Pennsylvania company American Future Systems was ordered to pay $1.75 million for docking pay to 6,000 employees during bathroom and other short breaks. Philadelphia Inquirer
DuPont-Dow merger may follow Tyco playbook
DuPont CEO Edward Breen led the remodel of Tyco. When he took over the conglomerate it had $41 billion in sales. He broke it up, and the part called Tyco International is now a $10-billion business that provides security and fire suppression systems for buildings. If the Dow-DuPont merger closes as scheduled, the plan is to do a similar breakup, turning the combined entity into three separate entities. WSJ
Obama, the gun salesman
In December, when President Barack Obama responded to the San Bernardino shootings by calling for tougher assault rifle measures, gun sales spiked to 1.6 million units that month. Fear of gun restrictions led to the increase. Yesterday, Obama laid out his latest measures to curb gun violence; the stock prices of gunmakers Smith & Wesson and Sturm Ruger & Co. jumped. Fortune
Ted Cruz leaps to the top in Iowa
Iowa Republicans believe the only way Cruz doesn’t win the Feb. 1 caucuses is if Donald Trump‘s participation brings out a surge of new GOP voters. It’s an unusual spot for Cruz, who claims he’s always the underdog. NYT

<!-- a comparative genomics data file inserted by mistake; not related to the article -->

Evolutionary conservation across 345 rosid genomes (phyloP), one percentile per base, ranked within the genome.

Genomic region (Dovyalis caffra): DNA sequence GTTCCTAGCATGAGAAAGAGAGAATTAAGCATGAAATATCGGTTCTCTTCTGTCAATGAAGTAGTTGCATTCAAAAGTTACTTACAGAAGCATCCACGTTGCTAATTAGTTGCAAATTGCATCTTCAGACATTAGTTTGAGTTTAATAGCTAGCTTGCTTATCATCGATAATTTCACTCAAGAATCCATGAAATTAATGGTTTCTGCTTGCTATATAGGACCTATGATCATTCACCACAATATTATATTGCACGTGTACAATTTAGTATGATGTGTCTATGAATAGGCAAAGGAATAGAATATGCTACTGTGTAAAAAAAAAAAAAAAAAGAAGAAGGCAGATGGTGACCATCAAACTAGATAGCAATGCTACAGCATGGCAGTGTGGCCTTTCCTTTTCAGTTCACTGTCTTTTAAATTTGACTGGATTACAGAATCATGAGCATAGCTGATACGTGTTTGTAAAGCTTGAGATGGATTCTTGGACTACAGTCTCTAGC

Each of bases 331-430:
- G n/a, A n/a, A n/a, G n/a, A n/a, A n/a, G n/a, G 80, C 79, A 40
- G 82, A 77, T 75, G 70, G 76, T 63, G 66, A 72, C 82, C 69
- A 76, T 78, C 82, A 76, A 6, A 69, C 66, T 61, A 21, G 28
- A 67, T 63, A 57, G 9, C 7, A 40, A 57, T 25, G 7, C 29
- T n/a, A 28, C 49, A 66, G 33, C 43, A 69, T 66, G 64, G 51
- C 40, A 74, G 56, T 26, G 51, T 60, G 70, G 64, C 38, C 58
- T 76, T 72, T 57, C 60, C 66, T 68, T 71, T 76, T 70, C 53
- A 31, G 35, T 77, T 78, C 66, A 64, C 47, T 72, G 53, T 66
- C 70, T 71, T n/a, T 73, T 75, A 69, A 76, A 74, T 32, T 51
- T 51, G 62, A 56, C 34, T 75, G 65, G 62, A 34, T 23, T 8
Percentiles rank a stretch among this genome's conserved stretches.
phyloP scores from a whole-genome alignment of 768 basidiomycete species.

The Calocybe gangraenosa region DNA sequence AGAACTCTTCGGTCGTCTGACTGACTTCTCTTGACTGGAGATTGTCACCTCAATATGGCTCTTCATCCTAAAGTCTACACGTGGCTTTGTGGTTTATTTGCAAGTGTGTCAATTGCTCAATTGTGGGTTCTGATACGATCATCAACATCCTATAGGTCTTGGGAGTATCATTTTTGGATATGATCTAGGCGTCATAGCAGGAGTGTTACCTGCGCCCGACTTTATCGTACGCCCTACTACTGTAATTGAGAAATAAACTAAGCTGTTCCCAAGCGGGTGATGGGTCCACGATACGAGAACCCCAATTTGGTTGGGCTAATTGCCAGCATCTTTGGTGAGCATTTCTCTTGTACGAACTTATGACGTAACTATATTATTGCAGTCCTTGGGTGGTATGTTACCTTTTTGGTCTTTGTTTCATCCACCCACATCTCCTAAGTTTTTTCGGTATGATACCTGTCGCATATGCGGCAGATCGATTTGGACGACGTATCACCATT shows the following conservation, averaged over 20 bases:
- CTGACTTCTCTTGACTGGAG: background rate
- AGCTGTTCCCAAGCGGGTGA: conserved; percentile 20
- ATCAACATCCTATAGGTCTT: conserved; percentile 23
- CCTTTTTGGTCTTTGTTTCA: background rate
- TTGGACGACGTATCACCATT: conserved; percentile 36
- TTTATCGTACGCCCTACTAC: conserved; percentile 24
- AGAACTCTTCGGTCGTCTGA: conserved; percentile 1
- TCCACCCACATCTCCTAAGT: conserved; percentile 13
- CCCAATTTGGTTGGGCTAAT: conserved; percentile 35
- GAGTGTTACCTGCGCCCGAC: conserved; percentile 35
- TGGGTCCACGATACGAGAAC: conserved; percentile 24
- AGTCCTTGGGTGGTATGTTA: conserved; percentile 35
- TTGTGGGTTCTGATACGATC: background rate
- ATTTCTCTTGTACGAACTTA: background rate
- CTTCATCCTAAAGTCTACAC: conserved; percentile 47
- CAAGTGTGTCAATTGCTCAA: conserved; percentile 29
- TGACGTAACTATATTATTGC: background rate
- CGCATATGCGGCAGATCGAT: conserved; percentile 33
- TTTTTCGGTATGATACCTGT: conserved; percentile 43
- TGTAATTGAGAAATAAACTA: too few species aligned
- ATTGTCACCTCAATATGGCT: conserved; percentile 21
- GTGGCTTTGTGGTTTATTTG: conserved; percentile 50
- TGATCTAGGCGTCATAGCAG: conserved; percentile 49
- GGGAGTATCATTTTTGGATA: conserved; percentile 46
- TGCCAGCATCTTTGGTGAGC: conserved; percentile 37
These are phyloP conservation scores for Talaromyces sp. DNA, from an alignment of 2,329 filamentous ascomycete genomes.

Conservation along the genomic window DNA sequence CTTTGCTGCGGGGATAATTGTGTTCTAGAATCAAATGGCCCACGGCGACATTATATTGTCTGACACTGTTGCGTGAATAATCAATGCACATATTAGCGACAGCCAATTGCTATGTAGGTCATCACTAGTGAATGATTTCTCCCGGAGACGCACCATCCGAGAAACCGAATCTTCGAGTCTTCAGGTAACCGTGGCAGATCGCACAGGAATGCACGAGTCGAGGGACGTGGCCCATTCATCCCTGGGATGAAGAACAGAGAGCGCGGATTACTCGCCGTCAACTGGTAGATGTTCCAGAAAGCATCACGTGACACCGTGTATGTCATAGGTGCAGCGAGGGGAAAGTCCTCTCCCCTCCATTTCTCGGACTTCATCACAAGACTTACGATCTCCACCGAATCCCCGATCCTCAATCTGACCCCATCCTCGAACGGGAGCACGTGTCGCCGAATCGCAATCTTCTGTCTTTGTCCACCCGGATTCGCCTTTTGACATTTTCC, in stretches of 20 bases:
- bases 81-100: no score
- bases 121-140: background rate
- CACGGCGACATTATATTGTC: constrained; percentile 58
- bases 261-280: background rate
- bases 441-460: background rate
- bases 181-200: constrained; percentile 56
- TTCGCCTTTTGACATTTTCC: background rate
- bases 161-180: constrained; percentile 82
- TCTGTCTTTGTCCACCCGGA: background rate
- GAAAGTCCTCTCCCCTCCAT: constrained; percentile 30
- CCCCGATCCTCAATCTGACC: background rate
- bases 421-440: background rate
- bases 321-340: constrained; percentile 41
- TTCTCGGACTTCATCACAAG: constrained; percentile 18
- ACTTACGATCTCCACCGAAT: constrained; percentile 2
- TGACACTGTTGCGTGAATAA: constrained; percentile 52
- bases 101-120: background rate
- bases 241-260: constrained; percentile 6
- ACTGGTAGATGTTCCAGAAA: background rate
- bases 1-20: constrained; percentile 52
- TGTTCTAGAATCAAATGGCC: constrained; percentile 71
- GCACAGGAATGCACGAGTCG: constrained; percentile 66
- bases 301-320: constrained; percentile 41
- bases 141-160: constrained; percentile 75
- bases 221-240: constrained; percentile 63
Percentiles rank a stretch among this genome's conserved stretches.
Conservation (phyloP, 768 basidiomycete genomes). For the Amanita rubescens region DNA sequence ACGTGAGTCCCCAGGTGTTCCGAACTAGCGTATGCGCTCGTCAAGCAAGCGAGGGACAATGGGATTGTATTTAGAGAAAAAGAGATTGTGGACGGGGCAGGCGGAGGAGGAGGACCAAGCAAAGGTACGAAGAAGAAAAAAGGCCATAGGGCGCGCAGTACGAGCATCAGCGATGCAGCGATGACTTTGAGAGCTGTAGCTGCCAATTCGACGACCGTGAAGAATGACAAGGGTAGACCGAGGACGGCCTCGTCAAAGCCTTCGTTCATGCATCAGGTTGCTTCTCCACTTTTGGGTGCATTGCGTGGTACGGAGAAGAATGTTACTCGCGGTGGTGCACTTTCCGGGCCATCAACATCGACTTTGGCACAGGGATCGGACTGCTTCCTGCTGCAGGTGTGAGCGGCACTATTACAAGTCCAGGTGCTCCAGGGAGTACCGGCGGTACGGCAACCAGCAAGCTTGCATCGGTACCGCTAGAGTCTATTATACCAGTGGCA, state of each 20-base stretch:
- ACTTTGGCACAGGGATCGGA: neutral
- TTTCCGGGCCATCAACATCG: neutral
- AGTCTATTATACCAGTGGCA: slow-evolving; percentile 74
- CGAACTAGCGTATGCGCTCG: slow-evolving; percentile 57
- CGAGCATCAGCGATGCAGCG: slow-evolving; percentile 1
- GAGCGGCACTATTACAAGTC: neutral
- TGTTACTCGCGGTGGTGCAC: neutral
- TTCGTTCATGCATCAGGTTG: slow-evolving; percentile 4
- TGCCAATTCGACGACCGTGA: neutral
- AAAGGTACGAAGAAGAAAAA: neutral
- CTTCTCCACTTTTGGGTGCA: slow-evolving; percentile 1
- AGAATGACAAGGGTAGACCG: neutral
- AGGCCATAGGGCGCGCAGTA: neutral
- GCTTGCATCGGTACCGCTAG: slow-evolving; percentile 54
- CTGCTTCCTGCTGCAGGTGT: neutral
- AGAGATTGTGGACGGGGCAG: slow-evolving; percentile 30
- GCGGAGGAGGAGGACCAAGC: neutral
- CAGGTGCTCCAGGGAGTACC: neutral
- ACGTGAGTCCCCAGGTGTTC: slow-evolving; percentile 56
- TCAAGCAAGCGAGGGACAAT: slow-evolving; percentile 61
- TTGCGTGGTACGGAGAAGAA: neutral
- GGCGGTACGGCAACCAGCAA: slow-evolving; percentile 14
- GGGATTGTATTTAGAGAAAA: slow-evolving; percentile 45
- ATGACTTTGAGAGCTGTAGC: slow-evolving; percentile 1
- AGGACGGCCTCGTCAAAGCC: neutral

Up or Out
Yum Brands chairman and former CEO David Novak will retire in May. NYT
Spirit Airlines has replaced CEO Ben Baldanza. He will be succeeded by board member Robert Fornaro, who led discount airline AirTran before selling it to Southwest Airlines. CNBC
Fortune Reads and Videos
Twitter may increase tweet limit from 140 characters to 10,000
It’s a possibility as Jack Dorsey‘s company seeks new users. Fortune
Verizon puts its data centers up for sale
The move could raise $2.5 billion. Fortune
Kia Motors joins autonomous car efforts…
…but its target of a self-driving car by 2030 puts it way behind competitors. Fortune
Lyft and Uber cut prices for rides in Las Vegas ahead of CES, presumably to encourage use. Fortune
“The nuclear weapons test announced by North Korea undermines regional and international security and is in clear breach of UN Security Council resolutions. I condemn the continued development by North Korea of nuclear weapons and ballistic missile programmes and its inflammatory and threatening rhetoric.
“I call on North Korea to fully respect its international obligations and commitments. North Korea should abandon nuclear weapons and existing nuclear and ballistic missile programmes in a complete, verifiable, and irreversible manner, and engage in credible and authentic talks on denuclearisation.” – NATO Secretary General Jens Stoltenberg responding to North Korea’s announcement that it has tested a hydrogen bomb. NATO
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|Produced by Ryan Derousseau|